The evaluation against the UK Government Timber Procurement Policy (TPP): Criteria for Evaluating Certification Schemes (Category A Evidence) Fourth Edition, October 2014 concluded that both the Programme for the Endorsement of Forest Certification (PEFC) and the Forest Stewardship Council (FSC) have achieved scores of 100% for legality criteria and over 90% for sustainability criteria and as such are recognized as continuing to deliver requirements for both legality and sustainability. Overall, the evaluation demonstrated PEFC to have a 96% compliance with the UK criteria, with FSC achieving 94%. "These very high scores demonstrate the significant progress made in international forest certification since the first evaluation conducted in 2004. Both FSC and PEFC have made substantial improvements to their schemes since 2010, reflected in the scores awarded," Defra writes in the final report.
Much of Domtar’s sustainable forestry management occurs out of the public eye, often on large tracts of land that are miles away from neighborhoods and commercial development. As a result, our tree harvesting operations usually have minimal impact on nearby residents. But urban tree harvesting requires a unique approach.
In the nearly 20-year period that it takes for trees to mature for harvest, the landscape can change, sometimes dramatically. The area around our Windsor Mill is a good example.
Domtar owns and manages about 400,000 acres of forestland located near the mill. But that forestland provides only about 15 percent of the fiber the mill needs. In the mid-90s, to meet our growing fiber needs, the mill acquired several plots of fallow farmland in rural southern Quebec. The land was near a road, which offered easy access to the trees that we planted.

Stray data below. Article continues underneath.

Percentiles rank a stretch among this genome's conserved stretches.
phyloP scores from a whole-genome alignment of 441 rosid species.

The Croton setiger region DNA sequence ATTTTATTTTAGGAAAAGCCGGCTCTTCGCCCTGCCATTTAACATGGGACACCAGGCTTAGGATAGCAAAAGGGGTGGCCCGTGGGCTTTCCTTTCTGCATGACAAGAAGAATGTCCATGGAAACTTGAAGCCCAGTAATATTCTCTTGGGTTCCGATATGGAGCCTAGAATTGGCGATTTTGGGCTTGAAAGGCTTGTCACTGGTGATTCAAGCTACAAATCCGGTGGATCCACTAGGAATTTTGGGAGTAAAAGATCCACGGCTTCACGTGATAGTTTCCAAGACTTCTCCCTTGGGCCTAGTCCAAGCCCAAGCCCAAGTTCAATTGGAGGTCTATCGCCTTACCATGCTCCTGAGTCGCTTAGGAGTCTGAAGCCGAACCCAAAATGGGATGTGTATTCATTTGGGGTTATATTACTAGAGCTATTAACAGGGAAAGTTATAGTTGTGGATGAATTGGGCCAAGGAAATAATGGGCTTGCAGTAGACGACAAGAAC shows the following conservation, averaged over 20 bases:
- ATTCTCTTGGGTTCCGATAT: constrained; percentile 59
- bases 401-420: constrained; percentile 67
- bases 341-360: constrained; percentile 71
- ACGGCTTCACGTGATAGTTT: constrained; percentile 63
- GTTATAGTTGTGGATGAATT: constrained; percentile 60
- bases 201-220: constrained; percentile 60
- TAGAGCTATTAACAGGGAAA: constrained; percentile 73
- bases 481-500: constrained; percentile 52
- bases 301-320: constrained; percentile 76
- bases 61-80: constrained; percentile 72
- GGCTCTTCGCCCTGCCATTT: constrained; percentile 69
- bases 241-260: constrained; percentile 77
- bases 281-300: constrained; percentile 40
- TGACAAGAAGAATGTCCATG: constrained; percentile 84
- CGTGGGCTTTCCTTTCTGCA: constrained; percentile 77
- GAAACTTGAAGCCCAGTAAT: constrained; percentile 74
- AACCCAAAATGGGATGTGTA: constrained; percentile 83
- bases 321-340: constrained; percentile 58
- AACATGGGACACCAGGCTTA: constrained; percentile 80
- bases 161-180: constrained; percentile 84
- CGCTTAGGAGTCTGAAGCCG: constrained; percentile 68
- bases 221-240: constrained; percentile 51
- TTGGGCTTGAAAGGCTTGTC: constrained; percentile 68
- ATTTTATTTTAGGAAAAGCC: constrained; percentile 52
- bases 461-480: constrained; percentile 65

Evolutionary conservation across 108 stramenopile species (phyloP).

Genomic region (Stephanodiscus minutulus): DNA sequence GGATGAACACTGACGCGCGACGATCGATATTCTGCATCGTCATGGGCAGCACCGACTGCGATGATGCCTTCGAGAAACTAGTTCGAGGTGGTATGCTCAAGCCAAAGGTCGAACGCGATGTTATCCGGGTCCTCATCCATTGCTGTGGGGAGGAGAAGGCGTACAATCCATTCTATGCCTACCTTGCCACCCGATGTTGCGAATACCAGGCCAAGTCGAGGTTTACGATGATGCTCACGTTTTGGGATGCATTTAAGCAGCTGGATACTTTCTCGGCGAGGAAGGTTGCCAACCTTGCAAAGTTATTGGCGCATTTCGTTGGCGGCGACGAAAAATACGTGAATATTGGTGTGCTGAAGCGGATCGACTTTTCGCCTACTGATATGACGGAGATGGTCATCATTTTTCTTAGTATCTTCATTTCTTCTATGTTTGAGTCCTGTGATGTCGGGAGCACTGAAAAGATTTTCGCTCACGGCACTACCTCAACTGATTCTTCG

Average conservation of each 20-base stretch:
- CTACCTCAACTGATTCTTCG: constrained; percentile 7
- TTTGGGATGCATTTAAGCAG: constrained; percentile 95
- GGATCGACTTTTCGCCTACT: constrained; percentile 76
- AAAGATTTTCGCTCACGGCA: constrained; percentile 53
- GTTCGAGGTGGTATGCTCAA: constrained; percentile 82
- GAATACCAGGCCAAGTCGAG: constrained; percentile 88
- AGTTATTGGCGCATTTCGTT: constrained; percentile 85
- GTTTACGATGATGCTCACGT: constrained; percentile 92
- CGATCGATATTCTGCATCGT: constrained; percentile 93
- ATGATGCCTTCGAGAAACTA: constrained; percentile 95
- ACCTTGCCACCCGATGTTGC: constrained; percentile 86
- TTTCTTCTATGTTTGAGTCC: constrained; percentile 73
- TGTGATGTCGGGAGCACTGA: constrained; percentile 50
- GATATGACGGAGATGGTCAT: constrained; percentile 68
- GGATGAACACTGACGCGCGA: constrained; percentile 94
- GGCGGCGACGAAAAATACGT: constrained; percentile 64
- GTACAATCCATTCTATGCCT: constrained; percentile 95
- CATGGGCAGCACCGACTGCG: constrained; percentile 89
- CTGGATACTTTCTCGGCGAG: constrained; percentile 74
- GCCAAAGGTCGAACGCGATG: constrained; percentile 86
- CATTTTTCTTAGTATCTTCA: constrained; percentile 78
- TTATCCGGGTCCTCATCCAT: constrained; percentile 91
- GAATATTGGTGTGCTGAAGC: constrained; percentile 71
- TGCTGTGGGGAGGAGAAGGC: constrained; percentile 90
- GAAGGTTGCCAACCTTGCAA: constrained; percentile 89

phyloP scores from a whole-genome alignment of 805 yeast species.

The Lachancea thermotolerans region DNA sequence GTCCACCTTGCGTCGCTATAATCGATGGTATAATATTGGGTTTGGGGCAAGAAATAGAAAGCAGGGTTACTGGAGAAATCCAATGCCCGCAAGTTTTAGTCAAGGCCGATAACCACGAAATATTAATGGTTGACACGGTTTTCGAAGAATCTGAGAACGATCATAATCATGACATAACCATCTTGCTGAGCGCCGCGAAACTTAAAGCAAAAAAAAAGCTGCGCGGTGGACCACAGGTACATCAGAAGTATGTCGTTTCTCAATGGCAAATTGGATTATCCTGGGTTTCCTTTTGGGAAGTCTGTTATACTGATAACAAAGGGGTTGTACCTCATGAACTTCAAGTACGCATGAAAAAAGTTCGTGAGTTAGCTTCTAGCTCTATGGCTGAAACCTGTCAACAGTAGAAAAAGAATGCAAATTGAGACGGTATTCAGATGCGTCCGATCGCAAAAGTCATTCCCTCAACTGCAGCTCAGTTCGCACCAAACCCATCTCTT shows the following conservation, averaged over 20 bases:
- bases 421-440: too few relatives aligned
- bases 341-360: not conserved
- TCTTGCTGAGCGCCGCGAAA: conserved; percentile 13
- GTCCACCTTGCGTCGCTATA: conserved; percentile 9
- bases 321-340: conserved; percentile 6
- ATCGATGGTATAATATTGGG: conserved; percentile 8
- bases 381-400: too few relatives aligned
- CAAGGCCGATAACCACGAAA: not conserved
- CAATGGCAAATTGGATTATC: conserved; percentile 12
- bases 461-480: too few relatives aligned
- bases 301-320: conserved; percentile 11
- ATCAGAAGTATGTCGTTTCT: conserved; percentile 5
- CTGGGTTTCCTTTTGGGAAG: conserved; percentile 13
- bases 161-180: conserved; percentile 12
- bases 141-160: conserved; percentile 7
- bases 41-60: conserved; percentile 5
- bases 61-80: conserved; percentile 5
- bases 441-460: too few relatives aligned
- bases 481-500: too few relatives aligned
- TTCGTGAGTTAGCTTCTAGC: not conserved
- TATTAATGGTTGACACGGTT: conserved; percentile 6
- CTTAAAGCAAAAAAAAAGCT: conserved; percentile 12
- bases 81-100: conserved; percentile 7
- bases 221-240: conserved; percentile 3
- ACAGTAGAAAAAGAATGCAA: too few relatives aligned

Over the next 20 years — roughly the amount of time it takes for a newly planted hybrid poplar tree to reach maturity — the area became much more developed, turning a rural plantation into an urban forest.
“Our biggest challenge is to demystify forest management for the general public,” says Patrick Cartier, Windsor Mill’s woodland and forest operations superintendent. “There is obviously less impact on the public when harvesting in forests and rural settings, where people — including many avid hunters and fishermen — understand how the harvest cycle works. Harvesting an urban plantation, however, is a more delicate matter.”
Urban tree harvesting requires good communication with the public. So when our 50-acre plantation near a subdivision in Sherbrooke, the largest city in the region, was ready for harvest in February of this year, Windsor Mill informed the community and explained the mill’s urban tree harvesting practices.
more at: https://newsroom.domtar.com/urban-tree-harvesting/